[Met Performance] CID:322750
Die Meistersinger von Nürnberg {390} Matinee Broadcast ed. Metropolitan Opera House: 12/16/1995., Broadcast

(Broadcast
Review)


Metropolitan Opera House
December 16, 1995 Matinee Broadcast


DIE MEISTERSINGER VON NÜRNBERG {390}
Wagner--Wagner

Hans Sachs..............Bernd Weikl
Eva.....................Karita Mattila
Walther von Stolzing....Ben Heppner
Magdalene...............Birgitta Svendén
David...................Lars Magnusson
Beckmesser..............Hermann Prey
Pogner..................Jan-Hendrik Rootering
Kothner.................John Del Carlo
Vogelgesang.............Jon Garrison
Nachtigall..............Christopher Schaldenbrand
Ortel...................Philip Cokorinos
Zorn....................Anthony Laciura
Moser...................John Horton Murray
Eisslinger..............Charles Anthony
Foltz...................Richard Vernon
Schwarz.................LeRoy Lehr
Night Watchman..........René Pape

Conductor...............James Levine

Available for streaming at Met Opera on Demand
Rebroadcast on Sirius Metropolitan Opera Radio

Review of Hugh Canning in the London Times (UK)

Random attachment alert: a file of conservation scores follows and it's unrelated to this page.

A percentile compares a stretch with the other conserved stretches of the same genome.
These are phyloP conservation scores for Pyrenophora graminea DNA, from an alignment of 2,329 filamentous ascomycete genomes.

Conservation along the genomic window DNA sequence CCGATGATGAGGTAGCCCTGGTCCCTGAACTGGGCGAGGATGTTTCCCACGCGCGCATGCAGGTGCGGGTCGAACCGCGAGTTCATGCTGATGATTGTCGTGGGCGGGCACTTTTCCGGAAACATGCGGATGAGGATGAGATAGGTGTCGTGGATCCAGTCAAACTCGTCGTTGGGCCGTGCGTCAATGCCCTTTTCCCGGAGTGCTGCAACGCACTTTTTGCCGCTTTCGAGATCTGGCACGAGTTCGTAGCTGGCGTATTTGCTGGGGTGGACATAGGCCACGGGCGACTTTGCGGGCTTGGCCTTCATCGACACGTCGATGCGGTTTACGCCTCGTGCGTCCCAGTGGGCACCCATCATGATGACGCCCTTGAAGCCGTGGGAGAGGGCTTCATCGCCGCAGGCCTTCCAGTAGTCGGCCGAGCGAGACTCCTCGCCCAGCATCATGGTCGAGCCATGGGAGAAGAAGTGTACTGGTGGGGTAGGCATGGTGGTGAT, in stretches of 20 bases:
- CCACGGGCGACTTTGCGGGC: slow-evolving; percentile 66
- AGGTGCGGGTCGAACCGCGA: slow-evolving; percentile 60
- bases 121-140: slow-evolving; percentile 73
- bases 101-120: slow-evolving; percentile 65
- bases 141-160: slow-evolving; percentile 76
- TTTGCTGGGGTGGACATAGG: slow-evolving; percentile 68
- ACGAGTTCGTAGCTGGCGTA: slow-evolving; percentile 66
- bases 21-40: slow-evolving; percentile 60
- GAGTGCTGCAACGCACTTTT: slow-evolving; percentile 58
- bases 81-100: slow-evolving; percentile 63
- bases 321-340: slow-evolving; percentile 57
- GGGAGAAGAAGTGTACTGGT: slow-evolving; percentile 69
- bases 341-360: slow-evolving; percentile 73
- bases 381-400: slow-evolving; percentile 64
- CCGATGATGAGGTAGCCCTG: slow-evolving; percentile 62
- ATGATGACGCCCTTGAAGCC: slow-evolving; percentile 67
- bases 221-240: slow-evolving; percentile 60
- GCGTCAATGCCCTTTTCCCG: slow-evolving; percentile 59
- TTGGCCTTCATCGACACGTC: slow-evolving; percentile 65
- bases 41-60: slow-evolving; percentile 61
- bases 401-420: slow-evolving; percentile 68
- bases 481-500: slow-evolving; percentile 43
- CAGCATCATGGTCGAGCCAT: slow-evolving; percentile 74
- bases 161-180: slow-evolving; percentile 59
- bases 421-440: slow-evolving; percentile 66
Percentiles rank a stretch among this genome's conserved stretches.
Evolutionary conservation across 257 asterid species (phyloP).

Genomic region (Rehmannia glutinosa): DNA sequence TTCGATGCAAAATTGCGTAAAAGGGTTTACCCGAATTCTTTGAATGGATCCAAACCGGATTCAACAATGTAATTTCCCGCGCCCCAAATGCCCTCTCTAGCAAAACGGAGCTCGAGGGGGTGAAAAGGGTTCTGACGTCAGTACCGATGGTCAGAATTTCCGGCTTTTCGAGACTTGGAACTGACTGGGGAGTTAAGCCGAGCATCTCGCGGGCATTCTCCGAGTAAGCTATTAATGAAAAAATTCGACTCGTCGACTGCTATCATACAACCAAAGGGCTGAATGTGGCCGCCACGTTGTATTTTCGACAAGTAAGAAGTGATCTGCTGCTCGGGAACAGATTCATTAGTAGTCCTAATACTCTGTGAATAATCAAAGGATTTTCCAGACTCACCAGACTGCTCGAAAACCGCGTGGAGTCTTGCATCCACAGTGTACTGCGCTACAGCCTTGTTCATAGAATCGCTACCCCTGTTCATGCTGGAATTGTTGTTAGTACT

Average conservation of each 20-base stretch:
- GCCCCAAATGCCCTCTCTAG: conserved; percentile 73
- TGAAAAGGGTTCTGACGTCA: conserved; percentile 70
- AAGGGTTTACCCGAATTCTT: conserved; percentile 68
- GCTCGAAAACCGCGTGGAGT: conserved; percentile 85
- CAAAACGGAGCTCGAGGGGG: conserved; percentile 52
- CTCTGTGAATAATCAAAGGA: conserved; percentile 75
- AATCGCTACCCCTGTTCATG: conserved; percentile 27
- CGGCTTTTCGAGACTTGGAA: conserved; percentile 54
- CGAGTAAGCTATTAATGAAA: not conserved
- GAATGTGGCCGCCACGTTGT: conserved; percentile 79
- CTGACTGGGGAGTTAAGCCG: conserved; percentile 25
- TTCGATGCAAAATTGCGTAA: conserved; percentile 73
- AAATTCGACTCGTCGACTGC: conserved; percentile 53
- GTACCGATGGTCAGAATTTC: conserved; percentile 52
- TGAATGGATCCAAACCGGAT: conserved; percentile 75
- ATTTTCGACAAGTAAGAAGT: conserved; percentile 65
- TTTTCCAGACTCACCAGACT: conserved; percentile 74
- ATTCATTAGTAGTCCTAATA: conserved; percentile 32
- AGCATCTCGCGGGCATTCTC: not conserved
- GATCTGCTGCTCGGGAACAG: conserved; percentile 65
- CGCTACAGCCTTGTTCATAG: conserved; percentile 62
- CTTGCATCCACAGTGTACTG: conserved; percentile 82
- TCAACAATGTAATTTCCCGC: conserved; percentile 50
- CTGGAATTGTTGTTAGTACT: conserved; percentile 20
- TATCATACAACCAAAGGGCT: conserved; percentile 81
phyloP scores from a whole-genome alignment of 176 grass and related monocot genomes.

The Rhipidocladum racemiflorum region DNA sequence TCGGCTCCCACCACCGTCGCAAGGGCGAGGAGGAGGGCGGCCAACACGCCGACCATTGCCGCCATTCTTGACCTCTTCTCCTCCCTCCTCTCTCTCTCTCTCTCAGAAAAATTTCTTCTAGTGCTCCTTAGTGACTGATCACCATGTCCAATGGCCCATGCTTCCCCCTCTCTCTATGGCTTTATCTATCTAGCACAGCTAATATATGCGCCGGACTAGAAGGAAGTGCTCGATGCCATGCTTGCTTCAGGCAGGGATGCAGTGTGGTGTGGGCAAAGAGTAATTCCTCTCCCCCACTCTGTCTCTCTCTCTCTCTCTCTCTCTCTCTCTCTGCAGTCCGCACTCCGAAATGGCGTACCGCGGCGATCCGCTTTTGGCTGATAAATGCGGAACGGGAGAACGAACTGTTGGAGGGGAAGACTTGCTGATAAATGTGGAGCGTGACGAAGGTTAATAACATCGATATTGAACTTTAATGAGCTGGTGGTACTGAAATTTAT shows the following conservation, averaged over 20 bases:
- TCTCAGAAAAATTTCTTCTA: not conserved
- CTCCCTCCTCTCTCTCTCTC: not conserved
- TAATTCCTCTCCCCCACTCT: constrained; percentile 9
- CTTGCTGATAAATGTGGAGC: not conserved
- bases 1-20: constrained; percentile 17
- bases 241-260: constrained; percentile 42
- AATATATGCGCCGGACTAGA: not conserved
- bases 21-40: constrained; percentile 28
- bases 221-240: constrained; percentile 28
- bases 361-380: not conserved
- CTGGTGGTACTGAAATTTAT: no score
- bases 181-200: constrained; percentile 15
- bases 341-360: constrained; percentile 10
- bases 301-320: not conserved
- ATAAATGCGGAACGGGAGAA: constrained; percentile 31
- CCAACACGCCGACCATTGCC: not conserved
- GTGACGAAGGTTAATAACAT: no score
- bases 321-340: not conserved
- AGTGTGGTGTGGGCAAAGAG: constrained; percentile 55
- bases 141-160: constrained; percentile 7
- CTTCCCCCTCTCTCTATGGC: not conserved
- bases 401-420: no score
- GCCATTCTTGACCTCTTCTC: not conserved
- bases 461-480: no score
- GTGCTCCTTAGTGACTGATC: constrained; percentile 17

The "Meistersinger" performance, on the other hand, was perhaps the best I have heard. The glorious playing of the Met orchestra in the prelude was a foretaste of good things to come and the audience was not disappointed. Levine's Wagner is not always to my taste - his interminable 1987 Ring was torture by boredom - but here he was at his most genial and moving, approaching greatness in his deeply felt accompaniment to Sachs's "Elder-tree" and "Madness" monologues. Perhaps he was inspired by a cast that comes as near to an ideal as I suspect is possible today. It consisted, appropriately, of seasoned veterans - Bernd Weikl's avuncular Sachs, Hermann Prey's ditzy Beckmesser - and shining, youthful newcomers: Karita Mattila, the first Cardiff Singer of the World, has, after a shaky apprenticeship, blossomed into a near-perfect Eva. Herr Walther von Stolzing, the burly Canadian Ben Heppner, may be no oil-painting, but vocally his is the most handsome, golden-toned Heldentenor to grace the world's stages in my opera-going lifetime. Lars Magnusson's David sounded a little under par for the Met, but his nimble athleticism gives him histrionic advantages in the part; Birgitta Svenden (Covent Garden's current Erda in The Ring) is luxury casting for Eva's chaperone Magdalena, and the Mastersingers' Guild was strongly led by Jan-Hendrik Rootering's Veit Pogner and Alan Held's Fritz Kothner. Weikl's Sachs probably has no peer today and Prey's Beckmesser, seedier, more crotchety than in his famous Bayreuth impersonation in 1981, has acquired classic status. All told, I cannot recall a more enjoyable "Meistersinger" than this superb revival. Museum or no, the Metropolitan Opera still has its uses.


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